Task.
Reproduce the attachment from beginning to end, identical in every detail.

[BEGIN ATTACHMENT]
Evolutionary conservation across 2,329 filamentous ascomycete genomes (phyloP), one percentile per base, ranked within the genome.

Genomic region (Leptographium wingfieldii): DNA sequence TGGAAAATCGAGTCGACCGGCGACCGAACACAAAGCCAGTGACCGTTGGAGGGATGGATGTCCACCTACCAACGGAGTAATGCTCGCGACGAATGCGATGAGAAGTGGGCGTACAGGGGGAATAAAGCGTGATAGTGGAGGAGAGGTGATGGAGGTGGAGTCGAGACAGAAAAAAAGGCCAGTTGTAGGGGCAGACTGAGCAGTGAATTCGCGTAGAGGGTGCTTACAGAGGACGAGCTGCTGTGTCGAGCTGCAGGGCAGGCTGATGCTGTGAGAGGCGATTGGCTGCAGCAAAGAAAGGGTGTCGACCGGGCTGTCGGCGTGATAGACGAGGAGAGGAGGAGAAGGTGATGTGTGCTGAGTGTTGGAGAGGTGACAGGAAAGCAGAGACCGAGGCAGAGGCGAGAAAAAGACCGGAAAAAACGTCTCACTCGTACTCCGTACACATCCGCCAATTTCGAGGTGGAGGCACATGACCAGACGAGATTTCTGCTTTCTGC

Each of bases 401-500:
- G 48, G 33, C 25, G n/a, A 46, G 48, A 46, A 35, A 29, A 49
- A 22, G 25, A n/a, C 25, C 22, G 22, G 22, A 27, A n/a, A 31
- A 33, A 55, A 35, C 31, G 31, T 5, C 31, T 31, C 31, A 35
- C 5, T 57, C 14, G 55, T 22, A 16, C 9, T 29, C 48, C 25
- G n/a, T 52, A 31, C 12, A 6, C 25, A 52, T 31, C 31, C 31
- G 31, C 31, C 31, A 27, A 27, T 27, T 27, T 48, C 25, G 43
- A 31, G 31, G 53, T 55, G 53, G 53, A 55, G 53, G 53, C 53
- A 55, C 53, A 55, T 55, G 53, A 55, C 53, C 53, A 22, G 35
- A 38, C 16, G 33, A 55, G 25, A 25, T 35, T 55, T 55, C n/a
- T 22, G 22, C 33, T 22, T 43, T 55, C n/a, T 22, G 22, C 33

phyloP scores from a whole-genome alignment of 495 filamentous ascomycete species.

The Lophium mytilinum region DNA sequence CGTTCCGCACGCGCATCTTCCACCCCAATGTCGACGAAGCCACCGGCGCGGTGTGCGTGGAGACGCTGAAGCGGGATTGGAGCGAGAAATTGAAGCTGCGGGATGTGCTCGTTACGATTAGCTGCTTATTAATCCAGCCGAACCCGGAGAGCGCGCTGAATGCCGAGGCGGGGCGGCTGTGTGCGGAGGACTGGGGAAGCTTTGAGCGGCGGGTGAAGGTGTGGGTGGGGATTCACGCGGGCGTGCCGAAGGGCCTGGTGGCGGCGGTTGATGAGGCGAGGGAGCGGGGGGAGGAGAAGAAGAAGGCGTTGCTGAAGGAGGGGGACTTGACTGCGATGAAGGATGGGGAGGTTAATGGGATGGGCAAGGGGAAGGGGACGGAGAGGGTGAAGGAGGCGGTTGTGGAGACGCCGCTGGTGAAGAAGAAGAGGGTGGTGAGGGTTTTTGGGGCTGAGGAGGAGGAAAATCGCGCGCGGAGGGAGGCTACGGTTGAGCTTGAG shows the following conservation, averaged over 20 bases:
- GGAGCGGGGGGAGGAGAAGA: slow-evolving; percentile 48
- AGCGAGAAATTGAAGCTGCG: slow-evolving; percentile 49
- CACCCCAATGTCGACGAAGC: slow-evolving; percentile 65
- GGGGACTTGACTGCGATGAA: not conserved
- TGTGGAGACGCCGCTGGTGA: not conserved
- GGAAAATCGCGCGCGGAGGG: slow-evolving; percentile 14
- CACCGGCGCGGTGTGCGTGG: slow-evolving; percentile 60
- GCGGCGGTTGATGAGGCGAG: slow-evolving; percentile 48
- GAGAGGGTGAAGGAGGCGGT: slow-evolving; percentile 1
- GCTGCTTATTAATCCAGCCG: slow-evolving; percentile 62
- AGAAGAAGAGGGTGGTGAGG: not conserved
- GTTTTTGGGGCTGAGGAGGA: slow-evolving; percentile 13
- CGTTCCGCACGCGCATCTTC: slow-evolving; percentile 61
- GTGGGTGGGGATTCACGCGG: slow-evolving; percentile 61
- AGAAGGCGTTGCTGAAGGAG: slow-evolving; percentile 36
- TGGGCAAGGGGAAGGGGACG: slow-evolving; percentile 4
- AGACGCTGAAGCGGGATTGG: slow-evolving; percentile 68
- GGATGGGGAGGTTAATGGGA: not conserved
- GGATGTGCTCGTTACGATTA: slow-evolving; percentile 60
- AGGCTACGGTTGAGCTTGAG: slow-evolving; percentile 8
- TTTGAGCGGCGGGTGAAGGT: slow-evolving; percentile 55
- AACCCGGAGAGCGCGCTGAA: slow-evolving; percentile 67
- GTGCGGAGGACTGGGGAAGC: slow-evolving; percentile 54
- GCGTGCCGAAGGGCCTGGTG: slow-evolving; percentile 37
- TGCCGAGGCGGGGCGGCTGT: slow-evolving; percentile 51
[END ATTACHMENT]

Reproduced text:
Evolutionary conservation across 2,329 filamentous ascomycete genomes (phyloP), one percentile per base, ranked within the genome.

Genomic region (Leptographium wingfieldii): DNA sequence TGGAAAATCGAGTCGACCGGCGACCGAACACAAAGCCAGTGACCGTTGGAGGGATGGATGTCCACCTACCAACGGAGTAATGCTCGCGACGAATGCGATGAGAAGTGGGCGTACAGGGGGAATAAAGCGTGATAGTGGAGGAGAGGTGATGGAGGTGGAGTCGAGACAGAAAAAAAGGCCAGTTGTAGGGGCAGACTGAGCAGTGAATTCGCGTAGAGGGTGCTTACAGAGGACGAGCTGCTGTGTCGAGCTGCAGGGCAGGCTGATGCTGTGAGAGGCGATTGGCTGCAGCAAAGAAAGGGTGTCGACCGGGCTGTCGGCGTGATAGACGAGGAGAGGAGGAGAAGGTGATGTGTGCTGAGTGTTGGAGAGGTGACAGGAAAGCAGAGACCGAGGCAGAGGCGAGAAAAAGACCGGAAAAAACGTCTCACTCGTACTCCGTACACATCCGCCAATTTCGAGGTGGAGGCACATGACCAGACGAGATTTCTGCTTTCTGC

Each of bases 401-500:
- G 48, G 33, C 25, G n/a, A 46, G 48, A 46, A 35, A 29, A 49
- A 22, G 25, A n/a, C 25, C 22, G 22, G 22, A 27, A n/a, A 31
- A 33, A 55, A 35, C 31, G 31, T 5, C 31, T 31, C 31, A 35
- C 5, T 57, C 14, G 55, T 22, A 16, C 9, T 29, C 48, C 25
- G n/a, T 52, A 31, C 12, A 6, C 25, A 52, T 31, C 31, C 31
- G 31, C 31, C 31, A 27, A 27, T 27, T 27, T 48, C 25, G 43
- A 31, G 31, G 53, T 55, G 53, G 53, A 55, G 53, G 53, C 53
- A 55, C 53, A 55, T 55, G 53, A 55, C 53, C 53, A 22, G 35
- A 38, C 16, G 33, A 55, G 25, A 25, T 35, T 55, T 55, C n/a
- T 22, G 22, C 33, T 22, T 43, T 55, C n/a, T 22, G 22, C 33

phyloP scores from a whole-genome alignment of 495 filamentous ascomycete species.

The Lophium mytilinum region DNA sequence CGTTCCGCACGCGCATCTTCCACCCCAATGTCGACGAAGCCACCGGCGCGGTGTGCGTGGAGACGCTGAAGCGGGATTGGAGCGAGAAATTGAAGCTGCGGGATGTGCTCGTTACGATTAGCTGCTTATTAATCCAGCCGAACCCGGAGAGCGCGCTGAATGCCGAGGCGGGGCGGCTGTGTGCGGAGGACTGGGGAAGCTTTGAGCGGCGGGTGAAGGTGTGGGTGGGGATTCACGCGGGCGTGCCGAAGGGCCTGGTGGCGGCGGTTGATGAGGCGAGGGAGCGGGGGGAGGAGAAGAAGAAGGCGTTGCTGAAGGAGGGGGACTTGACTGCGATGAAGGATGGGGAGGTTAATGGGATGGGCAAGGGGAAGGGGACGGAGAGGGTGAAGGAGGCGGTTGTGGAGACGCCGCTGGTGAAGAAGAAGAGGGTGGTGAGGGTTTTTGGGGCTGAGGAGGAGGAAAATCGCGCGCGGAGGGAGGCTACGGTTGAGCTTGAG shows the following conservation, averaged over 20 bases:
- GGAGCGGGGGGAGGAGAAGA: slow-evolving; percentile 48
- AGCGAGAAATTGAAGCTGCG: slow-evolving; percentile 49
- CACCCCAATGTCGACGAAGC: slow-evolving; percentile 65
- GGGGACTTGACTGCGATGAA: not conserved
- TGTGGAGACGCCGCTGGTGA: not conserved
- GGAAAATCGCGCGCGGAGGG: slow-evolving; percentile 14
- CACCGGCGCGGTGTGCGTGG: slow-evolving; percentile 60
- GCGGCGGTTGATGAGGCGAG: slow-evolving; percentile 48
- GAGAGGGTGAAGGAGGCGGT: slow-evolving; percentile 1
- GCTGCTTATTAATCCAGCCG: slow-evolving; percentile 62
- AGAAGAAGAGGGTGGTGAGG: not conserved
- GTTTTTGGGGCTGAGGAGGA: slow-evolving; percentile 13
- CGTTCCGCACGCGCATCTTC: slow-evolving; percentile 61
- GTGGGTGGGGATTCACGCGG: slow-evolving; percentile 61
- AGAAGGCGTTGCTGAAGGAG: slow-evolving; percentile 36
- TGGGCAAGGGGAAGGGGACG: slow-evolving; percentile 4
- AGACGCTGAAGCGGGATTGG: slow-evolving; percentile 68
- GGATGGGGAGGTTAATGGGA: not conserved
- GGATGTGCTCGTTACGATTA: slow-evolving; percentile 60
- AGGCTACGGTTGAGCTTGAG: slow-evolving; percentile 8
- TTTGAGCGGCGGGTGAAGGT: slow-evolving; percentile 55
- AACCCGGAGAGCGCGCTGAA: slow-evolving; percentile 67
- GTGCGGAGGACTGGGGAAGC: slow-evolving; percentile 54
- GCGTGCCGAAGGGCCTGGTG: slow-evolving; percentile 37
- TGCCGAGGCGGGGCGGCTGT: slow-evolving; percentile 51